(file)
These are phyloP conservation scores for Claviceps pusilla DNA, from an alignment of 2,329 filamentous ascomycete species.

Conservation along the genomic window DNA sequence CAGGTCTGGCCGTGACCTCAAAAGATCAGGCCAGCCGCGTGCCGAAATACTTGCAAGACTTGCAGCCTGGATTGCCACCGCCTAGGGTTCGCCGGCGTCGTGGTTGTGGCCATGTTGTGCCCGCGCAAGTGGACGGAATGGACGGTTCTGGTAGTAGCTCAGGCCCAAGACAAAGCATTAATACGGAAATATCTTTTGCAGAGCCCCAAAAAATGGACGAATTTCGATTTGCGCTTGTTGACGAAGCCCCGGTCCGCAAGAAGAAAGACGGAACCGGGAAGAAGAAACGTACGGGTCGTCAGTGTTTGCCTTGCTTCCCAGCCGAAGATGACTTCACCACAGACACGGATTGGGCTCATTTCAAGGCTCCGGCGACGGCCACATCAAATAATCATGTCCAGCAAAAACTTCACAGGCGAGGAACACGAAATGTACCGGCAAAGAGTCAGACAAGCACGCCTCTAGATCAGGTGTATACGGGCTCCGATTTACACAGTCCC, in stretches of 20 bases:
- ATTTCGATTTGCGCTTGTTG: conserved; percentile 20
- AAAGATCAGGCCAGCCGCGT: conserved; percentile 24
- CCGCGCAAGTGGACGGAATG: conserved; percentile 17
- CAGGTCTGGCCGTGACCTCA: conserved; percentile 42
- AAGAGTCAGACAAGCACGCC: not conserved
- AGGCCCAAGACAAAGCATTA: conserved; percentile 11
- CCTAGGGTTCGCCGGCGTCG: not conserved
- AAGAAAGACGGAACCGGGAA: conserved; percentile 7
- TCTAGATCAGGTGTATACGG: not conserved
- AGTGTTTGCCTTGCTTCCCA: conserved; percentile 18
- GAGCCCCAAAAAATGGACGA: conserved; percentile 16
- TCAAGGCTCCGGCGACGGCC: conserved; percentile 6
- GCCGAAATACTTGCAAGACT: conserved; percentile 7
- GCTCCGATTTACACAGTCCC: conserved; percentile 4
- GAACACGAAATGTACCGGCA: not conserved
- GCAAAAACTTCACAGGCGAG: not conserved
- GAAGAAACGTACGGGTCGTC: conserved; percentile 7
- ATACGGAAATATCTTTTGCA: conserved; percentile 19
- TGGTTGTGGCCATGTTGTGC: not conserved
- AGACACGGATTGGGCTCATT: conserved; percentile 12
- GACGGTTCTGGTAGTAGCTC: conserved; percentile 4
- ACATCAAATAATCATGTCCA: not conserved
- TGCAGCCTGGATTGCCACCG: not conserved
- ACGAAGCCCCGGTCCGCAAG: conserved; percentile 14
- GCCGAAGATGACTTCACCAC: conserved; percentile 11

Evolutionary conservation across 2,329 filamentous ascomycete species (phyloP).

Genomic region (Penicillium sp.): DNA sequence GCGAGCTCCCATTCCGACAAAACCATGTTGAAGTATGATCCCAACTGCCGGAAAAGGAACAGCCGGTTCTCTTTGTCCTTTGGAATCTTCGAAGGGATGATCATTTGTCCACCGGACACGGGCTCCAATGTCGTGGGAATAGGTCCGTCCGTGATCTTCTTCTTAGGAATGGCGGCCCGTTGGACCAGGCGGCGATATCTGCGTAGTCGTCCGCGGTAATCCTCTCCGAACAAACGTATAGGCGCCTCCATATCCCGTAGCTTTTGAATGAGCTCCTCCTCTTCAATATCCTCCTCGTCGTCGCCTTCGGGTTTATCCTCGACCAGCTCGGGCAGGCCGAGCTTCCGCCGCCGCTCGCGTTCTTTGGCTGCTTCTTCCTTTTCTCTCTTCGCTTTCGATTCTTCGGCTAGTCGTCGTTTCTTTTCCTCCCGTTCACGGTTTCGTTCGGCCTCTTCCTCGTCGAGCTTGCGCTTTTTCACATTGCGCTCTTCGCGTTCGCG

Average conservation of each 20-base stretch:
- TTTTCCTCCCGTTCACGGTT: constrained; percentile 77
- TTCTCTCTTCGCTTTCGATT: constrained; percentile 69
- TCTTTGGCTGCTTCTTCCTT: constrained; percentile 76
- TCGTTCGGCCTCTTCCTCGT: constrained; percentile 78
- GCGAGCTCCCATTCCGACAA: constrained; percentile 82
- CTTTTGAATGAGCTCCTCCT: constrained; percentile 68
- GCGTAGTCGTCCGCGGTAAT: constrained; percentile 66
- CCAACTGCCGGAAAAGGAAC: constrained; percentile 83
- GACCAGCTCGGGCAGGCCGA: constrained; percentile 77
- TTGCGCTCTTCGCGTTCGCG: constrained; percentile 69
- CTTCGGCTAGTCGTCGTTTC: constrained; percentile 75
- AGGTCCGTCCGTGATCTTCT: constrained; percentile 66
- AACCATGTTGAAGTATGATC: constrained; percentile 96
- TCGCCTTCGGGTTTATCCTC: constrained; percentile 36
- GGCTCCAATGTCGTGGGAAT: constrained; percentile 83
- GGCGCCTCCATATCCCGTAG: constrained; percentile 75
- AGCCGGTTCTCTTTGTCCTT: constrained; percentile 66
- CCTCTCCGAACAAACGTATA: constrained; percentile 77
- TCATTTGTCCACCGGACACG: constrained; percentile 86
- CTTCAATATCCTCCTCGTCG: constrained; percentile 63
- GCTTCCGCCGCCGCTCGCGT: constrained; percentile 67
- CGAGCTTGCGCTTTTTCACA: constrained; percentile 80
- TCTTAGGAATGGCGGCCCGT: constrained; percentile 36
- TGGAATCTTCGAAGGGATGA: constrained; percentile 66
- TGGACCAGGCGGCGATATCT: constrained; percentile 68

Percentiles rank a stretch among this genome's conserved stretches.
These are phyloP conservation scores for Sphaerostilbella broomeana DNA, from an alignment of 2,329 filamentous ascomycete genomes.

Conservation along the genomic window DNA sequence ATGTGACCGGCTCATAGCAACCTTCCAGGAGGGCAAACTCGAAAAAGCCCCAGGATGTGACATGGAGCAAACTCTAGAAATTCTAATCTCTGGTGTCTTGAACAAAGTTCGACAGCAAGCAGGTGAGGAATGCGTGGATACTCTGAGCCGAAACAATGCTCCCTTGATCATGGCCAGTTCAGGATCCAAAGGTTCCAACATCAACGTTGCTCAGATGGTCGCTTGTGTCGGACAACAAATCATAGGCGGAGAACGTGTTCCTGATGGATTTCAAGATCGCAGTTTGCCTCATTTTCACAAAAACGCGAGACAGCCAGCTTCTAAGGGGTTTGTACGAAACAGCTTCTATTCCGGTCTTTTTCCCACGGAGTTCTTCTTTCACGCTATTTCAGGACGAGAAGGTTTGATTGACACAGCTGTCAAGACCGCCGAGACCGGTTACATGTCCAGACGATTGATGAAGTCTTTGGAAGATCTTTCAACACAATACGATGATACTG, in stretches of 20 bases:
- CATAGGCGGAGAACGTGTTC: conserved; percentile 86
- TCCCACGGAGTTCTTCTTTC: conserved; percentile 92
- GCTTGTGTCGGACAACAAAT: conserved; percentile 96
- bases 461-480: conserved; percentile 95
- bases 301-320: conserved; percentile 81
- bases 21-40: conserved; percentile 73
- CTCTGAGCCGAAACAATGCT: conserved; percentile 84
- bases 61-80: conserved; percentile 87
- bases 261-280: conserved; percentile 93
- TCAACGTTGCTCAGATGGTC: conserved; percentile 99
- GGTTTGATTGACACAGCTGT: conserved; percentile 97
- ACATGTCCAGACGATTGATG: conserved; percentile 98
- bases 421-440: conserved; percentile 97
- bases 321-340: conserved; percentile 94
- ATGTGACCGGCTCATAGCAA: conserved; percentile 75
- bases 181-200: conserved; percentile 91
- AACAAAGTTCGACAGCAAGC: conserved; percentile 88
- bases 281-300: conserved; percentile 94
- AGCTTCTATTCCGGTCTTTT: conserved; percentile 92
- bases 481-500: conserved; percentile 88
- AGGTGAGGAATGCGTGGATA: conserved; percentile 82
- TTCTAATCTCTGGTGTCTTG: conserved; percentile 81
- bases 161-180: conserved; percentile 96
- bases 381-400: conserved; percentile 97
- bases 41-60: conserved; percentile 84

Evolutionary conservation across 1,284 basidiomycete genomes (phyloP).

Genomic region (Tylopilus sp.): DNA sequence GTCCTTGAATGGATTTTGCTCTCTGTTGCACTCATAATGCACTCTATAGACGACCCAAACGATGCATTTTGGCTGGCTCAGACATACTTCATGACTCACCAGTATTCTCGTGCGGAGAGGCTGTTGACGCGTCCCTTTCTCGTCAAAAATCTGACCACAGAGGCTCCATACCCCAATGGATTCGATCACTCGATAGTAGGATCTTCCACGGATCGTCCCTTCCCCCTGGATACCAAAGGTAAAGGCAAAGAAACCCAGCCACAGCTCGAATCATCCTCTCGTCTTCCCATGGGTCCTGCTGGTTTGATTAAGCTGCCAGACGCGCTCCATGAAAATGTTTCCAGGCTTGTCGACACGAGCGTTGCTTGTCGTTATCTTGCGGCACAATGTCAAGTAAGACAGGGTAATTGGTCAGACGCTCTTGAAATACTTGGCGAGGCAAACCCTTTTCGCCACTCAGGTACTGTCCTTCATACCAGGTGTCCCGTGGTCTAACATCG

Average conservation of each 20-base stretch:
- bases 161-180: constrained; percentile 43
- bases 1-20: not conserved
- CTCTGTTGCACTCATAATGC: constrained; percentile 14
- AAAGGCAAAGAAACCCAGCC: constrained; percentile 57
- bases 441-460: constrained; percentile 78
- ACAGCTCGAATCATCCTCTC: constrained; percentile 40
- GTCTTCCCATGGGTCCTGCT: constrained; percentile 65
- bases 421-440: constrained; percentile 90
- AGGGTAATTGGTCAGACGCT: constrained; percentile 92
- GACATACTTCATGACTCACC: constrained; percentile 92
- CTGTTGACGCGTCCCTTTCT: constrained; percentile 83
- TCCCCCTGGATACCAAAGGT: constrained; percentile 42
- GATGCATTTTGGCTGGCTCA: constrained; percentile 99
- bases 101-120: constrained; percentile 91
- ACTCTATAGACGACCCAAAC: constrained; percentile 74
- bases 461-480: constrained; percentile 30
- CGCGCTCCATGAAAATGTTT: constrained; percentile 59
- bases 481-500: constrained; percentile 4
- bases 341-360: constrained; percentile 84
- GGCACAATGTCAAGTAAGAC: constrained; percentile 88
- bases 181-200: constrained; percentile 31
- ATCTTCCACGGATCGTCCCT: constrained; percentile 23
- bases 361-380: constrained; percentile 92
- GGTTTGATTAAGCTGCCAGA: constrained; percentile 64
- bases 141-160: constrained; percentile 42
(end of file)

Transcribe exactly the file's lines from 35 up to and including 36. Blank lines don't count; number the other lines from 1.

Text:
- GCGAGCTCCCATTCCGACAA: constrained; percentile 82
- CTTTTGAATGAGCTCCTCCT: constrained; percentile 68